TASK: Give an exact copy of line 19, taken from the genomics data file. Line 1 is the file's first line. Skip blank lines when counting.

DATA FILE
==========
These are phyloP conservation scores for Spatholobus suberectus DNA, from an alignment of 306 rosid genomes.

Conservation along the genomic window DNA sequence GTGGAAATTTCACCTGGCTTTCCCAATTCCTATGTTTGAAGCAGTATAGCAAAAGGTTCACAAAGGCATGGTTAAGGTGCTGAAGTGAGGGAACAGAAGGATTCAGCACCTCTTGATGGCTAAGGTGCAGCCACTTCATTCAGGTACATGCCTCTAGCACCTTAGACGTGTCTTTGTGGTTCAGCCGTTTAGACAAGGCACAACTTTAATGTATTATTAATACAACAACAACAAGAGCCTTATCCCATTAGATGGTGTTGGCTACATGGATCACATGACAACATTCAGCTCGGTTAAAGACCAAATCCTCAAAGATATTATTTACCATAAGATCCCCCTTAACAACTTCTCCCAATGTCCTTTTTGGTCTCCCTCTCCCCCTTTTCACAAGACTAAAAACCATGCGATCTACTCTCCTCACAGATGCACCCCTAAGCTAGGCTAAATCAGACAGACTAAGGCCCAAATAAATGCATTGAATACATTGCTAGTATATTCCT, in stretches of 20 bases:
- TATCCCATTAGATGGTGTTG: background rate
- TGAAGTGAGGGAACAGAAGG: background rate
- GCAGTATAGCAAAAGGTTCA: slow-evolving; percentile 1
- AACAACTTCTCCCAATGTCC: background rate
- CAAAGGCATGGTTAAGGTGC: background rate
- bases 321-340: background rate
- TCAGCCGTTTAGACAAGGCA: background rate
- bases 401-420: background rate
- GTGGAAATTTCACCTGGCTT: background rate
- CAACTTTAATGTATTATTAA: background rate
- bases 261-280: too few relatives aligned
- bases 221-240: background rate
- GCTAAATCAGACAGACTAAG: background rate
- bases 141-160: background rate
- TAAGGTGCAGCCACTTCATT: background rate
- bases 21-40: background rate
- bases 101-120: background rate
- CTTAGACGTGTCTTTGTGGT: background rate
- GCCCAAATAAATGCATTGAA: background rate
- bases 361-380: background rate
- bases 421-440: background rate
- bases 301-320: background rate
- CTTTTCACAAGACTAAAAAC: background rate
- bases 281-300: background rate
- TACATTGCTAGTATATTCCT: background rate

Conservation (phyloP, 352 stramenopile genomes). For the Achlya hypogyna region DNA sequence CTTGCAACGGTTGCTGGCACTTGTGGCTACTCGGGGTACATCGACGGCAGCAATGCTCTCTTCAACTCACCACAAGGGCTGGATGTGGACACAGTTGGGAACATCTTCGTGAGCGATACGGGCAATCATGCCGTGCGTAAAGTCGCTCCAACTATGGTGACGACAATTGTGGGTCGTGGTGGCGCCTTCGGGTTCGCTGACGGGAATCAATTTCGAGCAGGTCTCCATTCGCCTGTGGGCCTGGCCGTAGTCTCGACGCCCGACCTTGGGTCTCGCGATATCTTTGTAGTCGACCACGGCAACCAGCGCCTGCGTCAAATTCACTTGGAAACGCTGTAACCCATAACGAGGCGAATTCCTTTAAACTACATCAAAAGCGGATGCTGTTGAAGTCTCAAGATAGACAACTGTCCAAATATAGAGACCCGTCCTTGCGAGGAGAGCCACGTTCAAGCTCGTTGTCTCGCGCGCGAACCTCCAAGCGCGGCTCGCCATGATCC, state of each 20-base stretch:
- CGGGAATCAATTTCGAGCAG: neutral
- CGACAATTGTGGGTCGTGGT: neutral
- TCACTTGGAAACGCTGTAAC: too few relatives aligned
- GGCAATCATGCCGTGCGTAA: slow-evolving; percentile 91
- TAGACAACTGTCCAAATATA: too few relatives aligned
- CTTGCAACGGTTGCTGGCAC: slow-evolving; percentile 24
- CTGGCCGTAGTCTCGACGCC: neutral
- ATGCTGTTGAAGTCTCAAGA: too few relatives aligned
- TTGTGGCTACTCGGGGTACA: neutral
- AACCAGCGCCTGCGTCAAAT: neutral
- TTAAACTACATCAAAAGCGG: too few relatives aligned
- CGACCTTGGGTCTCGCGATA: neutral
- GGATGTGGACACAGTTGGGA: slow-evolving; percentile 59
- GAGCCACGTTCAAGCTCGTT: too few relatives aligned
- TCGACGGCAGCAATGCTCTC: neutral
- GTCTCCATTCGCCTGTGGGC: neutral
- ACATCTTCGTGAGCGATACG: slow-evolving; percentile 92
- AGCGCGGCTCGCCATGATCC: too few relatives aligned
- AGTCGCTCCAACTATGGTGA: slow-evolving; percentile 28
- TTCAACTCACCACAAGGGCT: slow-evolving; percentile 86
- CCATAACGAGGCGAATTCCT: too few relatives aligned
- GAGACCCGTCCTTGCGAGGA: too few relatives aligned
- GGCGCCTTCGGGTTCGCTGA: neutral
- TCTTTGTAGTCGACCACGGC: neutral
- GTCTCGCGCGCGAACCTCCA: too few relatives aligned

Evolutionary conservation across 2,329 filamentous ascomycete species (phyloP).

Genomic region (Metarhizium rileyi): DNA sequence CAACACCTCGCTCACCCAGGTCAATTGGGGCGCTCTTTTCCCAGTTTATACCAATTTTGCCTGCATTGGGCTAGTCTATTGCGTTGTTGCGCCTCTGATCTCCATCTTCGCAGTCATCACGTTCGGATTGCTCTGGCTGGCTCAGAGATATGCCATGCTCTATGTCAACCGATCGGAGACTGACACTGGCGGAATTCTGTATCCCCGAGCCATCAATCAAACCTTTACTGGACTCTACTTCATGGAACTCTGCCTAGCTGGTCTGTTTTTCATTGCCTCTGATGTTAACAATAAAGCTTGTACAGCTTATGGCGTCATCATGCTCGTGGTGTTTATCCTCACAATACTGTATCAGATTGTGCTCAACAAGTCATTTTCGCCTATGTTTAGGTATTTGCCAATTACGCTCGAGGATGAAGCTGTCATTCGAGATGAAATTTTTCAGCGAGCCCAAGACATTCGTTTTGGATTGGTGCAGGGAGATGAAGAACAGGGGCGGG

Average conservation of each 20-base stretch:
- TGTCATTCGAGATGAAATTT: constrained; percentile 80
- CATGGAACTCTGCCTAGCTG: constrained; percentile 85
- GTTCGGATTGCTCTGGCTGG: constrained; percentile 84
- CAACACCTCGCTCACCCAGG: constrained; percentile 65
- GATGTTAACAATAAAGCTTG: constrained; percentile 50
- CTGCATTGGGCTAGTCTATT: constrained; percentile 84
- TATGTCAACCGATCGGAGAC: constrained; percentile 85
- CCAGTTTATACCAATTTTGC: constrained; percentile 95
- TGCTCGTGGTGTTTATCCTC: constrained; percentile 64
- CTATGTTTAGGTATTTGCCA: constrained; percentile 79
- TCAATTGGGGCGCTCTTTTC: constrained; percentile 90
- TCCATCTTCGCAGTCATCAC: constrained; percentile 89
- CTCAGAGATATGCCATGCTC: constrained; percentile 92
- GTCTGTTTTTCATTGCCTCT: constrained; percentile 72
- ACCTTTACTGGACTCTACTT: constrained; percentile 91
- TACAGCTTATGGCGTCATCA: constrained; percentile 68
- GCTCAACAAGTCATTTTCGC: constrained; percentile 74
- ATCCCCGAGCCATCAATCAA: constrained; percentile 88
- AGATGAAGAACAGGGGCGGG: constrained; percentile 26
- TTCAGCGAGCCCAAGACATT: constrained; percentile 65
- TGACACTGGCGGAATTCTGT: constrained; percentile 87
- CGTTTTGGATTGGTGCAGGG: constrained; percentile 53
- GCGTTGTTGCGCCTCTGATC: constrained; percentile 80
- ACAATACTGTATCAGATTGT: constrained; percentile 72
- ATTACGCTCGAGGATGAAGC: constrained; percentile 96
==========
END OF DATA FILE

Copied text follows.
- bases 101-120: background rate